Before I share the best things I am reading and thinking about today, here’s a request.
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Anyways, here are the best things I read today –
“Always laugh when you can. It is cheap medicine,”
so said Lord Byron. Well, laughter is great, and especially when you are going through troublesome time. Here is something to make you laugh out loud this morning. A meme circulated on Twitter recently suggested that companies suffering from the global pandemic will trot out a new performance metric:
EBITDAC, for earnings before interest, tax, depreciation, amortisation and coronavirus.
It’s apparently not a joke.
Some companies are actually tweaking their figures to avoid triggering defaults on loans, like this German firm that has added back €5.4 million profits to its first quarter that it said it would have made were it not for the hit caused by lockdowns!
Another firm in the US recently raised $325 million of junk bonds while including a term that would allow it to add back “lost earnings” due to Covid-19 in the future. Well, let’s wait for results from Indian companies in July to see if this trick is up their sleeves too!
In simple terms, EBITDA, the elder brother of EBITDAC, is a measure of a company’s overall financial performance and is used as an alternative to simple earnings or net income. EBITDA, however, can be misleading because it strips out the cost of capital (debt) and essential investments like property, plant, and equipment (because it is prior to depreciation).
By the way, Charlie Munger has said this about EBITDA —
…every time you see the word EBITDA, you should substitute the words bullshit earnings.
Not sure what he has to say on EBITDAC! 😉
Kuntal Shah of Oaklane Capital Management presented his thoughts on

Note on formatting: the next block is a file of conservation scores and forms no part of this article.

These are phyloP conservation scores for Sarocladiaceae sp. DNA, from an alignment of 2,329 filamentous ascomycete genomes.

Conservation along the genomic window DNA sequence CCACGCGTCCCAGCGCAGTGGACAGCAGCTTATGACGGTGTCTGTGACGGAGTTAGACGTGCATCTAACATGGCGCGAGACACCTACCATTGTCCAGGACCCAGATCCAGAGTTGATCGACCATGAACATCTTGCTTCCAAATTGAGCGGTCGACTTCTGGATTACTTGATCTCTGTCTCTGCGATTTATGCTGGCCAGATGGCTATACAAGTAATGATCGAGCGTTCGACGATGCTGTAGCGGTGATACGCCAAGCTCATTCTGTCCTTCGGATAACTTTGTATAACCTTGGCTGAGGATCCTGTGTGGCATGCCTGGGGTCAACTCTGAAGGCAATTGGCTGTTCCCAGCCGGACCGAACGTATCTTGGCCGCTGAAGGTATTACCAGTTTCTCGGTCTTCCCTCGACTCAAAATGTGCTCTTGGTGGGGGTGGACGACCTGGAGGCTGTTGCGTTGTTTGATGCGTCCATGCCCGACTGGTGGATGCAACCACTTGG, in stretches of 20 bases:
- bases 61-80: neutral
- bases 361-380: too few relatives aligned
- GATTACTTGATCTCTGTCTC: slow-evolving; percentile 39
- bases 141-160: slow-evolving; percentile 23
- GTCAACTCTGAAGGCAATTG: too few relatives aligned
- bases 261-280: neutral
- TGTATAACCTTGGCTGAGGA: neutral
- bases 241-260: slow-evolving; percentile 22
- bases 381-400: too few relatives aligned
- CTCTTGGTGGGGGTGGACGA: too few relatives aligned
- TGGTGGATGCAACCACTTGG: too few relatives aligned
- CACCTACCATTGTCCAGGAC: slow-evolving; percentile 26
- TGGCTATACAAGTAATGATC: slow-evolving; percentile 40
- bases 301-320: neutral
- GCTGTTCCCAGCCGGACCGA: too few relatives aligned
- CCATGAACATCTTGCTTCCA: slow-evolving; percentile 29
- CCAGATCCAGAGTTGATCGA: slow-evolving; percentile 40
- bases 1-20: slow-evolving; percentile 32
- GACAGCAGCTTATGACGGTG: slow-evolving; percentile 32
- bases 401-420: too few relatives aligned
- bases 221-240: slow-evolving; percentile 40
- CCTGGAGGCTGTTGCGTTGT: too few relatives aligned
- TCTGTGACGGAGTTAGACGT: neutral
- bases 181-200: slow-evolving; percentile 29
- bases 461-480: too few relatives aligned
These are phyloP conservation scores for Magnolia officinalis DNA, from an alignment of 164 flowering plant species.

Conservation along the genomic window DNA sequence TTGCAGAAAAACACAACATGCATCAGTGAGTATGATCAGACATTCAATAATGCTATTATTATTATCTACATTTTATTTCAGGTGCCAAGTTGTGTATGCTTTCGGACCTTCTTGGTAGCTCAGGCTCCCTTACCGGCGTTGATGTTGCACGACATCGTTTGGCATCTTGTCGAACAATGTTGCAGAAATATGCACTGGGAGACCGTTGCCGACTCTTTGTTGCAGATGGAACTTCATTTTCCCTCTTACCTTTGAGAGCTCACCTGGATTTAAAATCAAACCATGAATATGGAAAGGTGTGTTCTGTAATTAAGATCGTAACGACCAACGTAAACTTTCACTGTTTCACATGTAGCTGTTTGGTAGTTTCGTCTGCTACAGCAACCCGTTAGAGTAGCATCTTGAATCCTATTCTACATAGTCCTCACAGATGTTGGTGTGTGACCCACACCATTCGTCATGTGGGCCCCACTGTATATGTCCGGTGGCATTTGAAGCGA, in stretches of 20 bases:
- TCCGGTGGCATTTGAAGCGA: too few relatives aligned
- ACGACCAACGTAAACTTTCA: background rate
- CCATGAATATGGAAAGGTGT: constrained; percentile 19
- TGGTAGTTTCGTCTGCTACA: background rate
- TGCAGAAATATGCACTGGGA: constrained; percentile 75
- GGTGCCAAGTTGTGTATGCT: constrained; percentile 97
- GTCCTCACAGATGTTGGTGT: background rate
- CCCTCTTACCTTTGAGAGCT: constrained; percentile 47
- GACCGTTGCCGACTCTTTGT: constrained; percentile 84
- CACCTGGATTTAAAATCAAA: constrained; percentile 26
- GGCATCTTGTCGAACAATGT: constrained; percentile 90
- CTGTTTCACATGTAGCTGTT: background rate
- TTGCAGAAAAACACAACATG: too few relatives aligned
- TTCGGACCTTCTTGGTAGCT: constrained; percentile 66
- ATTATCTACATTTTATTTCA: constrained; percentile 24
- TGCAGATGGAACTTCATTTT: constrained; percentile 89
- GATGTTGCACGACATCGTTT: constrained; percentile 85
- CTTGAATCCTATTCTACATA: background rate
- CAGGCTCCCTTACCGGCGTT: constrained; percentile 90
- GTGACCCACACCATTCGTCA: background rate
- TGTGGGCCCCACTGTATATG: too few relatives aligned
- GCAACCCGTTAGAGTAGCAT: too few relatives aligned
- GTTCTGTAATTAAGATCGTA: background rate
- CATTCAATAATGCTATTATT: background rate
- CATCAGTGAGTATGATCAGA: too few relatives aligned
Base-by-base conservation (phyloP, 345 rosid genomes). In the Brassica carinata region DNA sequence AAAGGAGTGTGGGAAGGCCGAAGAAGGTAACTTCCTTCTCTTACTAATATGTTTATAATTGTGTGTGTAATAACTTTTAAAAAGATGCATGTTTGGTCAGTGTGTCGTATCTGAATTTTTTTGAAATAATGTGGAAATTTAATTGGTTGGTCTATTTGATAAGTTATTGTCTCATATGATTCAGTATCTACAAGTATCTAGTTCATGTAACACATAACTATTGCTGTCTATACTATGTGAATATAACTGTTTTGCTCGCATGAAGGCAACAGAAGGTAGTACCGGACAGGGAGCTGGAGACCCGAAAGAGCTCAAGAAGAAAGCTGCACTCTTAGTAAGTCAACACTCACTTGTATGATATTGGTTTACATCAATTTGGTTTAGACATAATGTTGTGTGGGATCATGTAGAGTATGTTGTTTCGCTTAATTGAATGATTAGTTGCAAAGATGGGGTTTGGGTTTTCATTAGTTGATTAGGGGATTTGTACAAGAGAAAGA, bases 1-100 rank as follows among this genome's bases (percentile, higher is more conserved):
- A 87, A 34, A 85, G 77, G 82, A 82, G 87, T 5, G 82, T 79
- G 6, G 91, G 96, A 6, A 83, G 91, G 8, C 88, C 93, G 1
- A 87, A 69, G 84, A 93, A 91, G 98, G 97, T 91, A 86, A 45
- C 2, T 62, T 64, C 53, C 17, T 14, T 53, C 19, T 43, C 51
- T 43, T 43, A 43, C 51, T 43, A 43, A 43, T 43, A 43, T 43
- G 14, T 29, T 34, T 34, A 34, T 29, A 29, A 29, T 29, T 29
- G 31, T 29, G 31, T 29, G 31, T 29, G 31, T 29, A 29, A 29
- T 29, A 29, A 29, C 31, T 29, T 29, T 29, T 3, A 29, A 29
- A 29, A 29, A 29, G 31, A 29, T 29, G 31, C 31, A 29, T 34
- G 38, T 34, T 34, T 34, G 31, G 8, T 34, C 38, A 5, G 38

investing under uncertainties
yesterday for the CFA Society India. It was an insightful session with lot of macros, historical perspective, and book suggestions. Kuntal’s parting thought was from Charlie Munger, who has said –
“There is no better teacher than history in determining the future… There are answers worth billions of dollars in 30$ history book.”
laws of investing
, by Morgan Housel. Last year’s piece, but laws are laws. Anyways, law number nine states that big results are driven by tail events, so winning while losing much of the time is normal. Morgan writes –
Anything that is huge, profitable, famous, or influential is the result of a tail event – an outlier, one-in-thousands or millions event. And most of our attention goes to things that are huge, profitable, famous, or influential. When most of what we pay attention to is the result of a tail it’s easy to underestimate how rare and powerful tails are.
But tails drive almost everything. A minority of participants will capture outsized returns because opportunity attracts competition, and the winners of that competition tend to lock in because customers, employees, and investors want to associate with winners.
A diversified portfolio will derive most of its long-term returns from a minority of companies. Those companies derive most of their value from a minority of products, and those products were the brainchild of a minority of employees, who were educated at a minority of schools, on and on.
The takeaway from tails is that you should be comfortable when a lot of what you do and see doesn’t work. If you become paralyzed when a few things don’t work you’ll never stick around long enough to enjoy the few things that do.
Well, people playing the short game in the stock market make their own laws! So, they were all up and excited yesterday, and the Indian market surged, as the ₹20 trillion economic stimulus package announced by the PM was significantly higher than their “expectations.” However, those very people have realized today that the package is not enough to cheer them up, and are thus on a selling spree. And, by the way, here are the leading experts brilliantly predicting what the market will do tomorrow –
Finally, even as man is crazy, Dr. Seuss is truly wonderful –
It’s a troublesome world. All the people who’re in it
are troubled with troubles almost every minute.
You ought to be thankful, a whole heaping lot,
for the places and people you’re lucky you’re not!
(h/t Michael Batnick )
That’s about it from me for today.
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